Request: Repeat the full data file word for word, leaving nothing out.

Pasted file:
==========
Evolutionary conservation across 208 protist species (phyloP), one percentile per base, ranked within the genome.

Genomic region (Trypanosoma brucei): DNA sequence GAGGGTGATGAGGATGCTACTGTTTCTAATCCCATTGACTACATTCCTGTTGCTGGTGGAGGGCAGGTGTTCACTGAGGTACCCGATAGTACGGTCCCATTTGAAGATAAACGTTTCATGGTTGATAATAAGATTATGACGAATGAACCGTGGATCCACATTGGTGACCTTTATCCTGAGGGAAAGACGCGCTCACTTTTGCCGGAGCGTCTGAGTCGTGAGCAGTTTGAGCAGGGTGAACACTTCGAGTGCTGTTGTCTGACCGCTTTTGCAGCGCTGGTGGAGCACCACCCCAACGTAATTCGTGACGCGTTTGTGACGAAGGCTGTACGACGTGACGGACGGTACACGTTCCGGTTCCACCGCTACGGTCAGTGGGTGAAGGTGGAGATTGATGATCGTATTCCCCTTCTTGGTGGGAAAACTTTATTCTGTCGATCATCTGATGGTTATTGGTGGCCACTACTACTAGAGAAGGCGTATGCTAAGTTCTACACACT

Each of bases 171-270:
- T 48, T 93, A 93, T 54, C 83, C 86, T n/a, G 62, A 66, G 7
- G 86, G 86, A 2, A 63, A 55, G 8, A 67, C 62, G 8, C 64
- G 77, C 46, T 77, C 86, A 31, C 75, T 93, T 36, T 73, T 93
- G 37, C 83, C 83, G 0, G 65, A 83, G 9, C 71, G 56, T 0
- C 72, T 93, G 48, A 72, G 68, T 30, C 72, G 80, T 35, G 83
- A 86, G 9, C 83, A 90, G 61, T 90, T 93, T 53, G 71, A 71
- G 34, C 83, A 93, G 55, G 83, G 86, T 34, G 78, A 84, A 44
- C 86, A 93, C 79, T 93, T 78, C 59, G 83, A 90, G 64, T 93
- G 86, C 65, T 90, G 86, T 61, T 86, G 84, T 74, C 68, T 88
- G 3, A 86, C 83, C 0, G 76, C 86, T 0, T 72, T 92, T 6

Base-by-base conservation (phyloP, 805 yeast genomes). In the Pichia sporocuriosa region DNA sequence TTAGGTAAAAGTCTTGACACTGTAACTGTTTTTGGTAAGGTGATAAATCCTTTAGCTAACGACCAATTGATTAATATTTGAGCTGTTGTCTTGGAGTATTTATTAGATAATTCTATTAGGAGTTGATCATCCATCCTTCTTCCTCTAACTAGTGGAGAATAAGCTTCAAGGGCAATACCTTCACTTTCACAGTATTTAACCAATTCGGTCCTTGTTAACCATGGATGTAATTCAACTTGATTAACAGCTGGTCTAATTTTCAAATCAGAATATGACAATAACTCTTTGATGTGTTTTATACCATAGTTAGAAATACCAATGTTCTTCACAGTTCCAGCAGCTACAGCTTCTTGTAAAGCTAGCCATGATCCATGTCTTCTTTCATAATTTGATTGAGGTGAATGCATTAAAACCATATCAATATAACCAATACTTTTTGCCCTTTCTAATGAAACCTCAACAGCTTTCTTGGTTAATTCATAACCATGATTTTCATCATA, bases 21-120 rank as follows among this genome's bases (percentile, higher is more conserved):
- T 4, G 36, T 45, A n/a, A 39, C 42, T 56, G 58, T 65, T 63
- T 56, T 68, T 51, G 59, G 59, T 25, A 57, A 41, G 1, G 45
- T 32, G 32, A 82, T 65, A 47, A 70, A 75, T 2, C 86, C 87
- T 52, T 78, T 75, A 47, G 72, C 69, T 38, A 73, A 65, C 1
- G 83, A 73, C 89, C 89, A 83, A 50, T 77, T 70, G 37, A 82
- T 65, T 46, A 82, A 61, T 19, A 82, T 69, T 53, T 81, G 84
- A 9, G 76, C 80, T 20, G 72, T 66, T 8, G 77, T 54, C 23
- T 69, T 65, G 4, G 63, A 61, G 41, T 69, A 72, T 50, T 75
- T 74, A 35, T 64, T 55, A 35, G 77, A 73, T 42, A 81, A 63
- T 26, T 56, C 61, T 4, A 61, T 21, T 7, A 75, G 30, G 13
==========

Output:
Evolutionary conservation across 208 protist species (phyloP), one percentile per base, ranked within the genome.

Genomic region (Trypanosoma brucei): DNA sequence GAGGGTGATGAGGATGCTACTGTTTCTAATCCCATTGACTACATTCCTGTTGCTGGTGGAGGGCAGGTGTTCACTGAGGTACCCGATAGTACGGTCCCATTTGAAGATAAACGTTTCATGGTTGATAATAAGATTATGACGAATGAACCGTGGATCCACATTGGTGACCTTTATCCTGAGGGAAAGACGCGCTCACTTTTGCCGGAGCGTCTGAGTCGTGAGCAGTTTGAGCAGGGTGAACACTTCGAGTGCTGTTGTCTGACCGCTTTTGCAGCGCTGGTGGAGCACCACCCCAACGTAATTCGTGACGCGTTTGTGACGAAGGCTGTACGACGTGACGGACGGTACACGTTCCGGTTCCACCGCTACGGTCAGTGGGTGAAGGTGGAGATTGATGATCGTATTCCCCTTCTTGGTGGGAAAACTTTATTCTGTCGATCATCTGATGGTTATTGGTGGCCACTACTACTAGAGAAGGCGTATGCTAAGTTCTACACACT

Each of bases 171-270:
- T 48, T 93, A 93, T 54, C 83, C 86, T n/a, G 62, A 66, G 7
- G 86, G 86, A 2, A 63, A 55, G 8, A 67, C 62, G 8, C 64
- G 77, C 46, T 77, C 86, A 31, C 75, T 93, T 36, T 73, T 93
- G 37, C 83, C 83, G 0, G 65, A 83, G 9, C 71, G 56, T 0
- C 72, T 93, G 48, A 72, G 68, T 30, C 72, G 80, T 35, G 83
- A 86, G 9, C 83, A 90, G 61, T 90, T 93, T 53, G 71, A 71
- G 34, C 83, A 93, G 55, G 83, G 86, T 34, G 78, A 84, A 44
- C 86, A 93, C 79, T 93, T 78, C 59, G 83, A 90, G 64, T 93
- G 86, C 65, T 90, G 86, T 61, T 86, G 84, T 74, C 68, T 88
- G 3, A 86, C 83, C 0, G 76, C 86, T 0, T 72, T 92, T 6

Base-by-base conservation (phyloP, 805 yeast genomes). In the Pichia sporocuriosa region DNA sequence TTAGGTAAAAGTCTTGACACTGTAACTGTTTTTGGTAAGGTGATAAATCCTTTAGCTAACGACCAATTGATTAATATTTGAGCTGTTGTCTTGGAGTATTTATTAGATAATTCTATTAGGAGTTGATCATCCATCCTTCTTCCTCTAACTAGTGGAGAATAAGCTTCAAGGGCAATACCTTCACTTTCACAGTATTTAACCAATTCGGTCCTTGTTAACCATGGATGTAATTCAACTTGATTAACAGCTGGTCTAATTTTCAAATCAGAATATGACAATAACTCTTTGATGTGTTTTATACCATAGTTAGAAATACCAATGTTCTTCACAGTTCCAGCAGCTACAGCTTCTTGTAAAGCTAGCCATGATCCATGTCTTCTTTCATAATTTGATTGAGGTGAATGCATTAAAACCATATCAATATAACCAATACTTTTTGCCCTTTCTAATGAAACCTCAACAGCTTTCTTGGTTAATTCATAACCATGATTTTCATCATA, bases 21-120 rank as follows among this genome's bases (percentile, higher is more conserved):
- T 4, G 36, T 45, A n/a, A 39, C 42, T 56, G 58, T 65, T 63
- T 56, T 68, T 51, G 59, G 59, T 25, A 57, A 41, G 1, G 45
- T 32, G 32, A 82, T 65, A 47, A 70, A 75, T 2, C 86, C 87
- T 52, T 78, T 75, A 47, G 72, C 69, T 38, A 73, A 65, C 1
- G 83, A 73, C 89, C 89, A 83, A 50, T 77, T 70, G 37, A 82
- T 65, T 46, A 82, A 61, T 19, A 82, T 69, T 53, T 81, G 84
- A 9, G 76, C 80, T 20, G 72, T 66, T 8, G 77, T 54, C 23
- T 69, T 65, G 4, G 63, A 61, G 41, T 69, A 72, T 50, T 75
- T 74, A 35, T 64, T 55, A 35, G 77, A 73, T 42, A 81, A 63
- T 26, T 56, C 61, T 4, A 61, T 21, T 7, A 75, G 30, G 13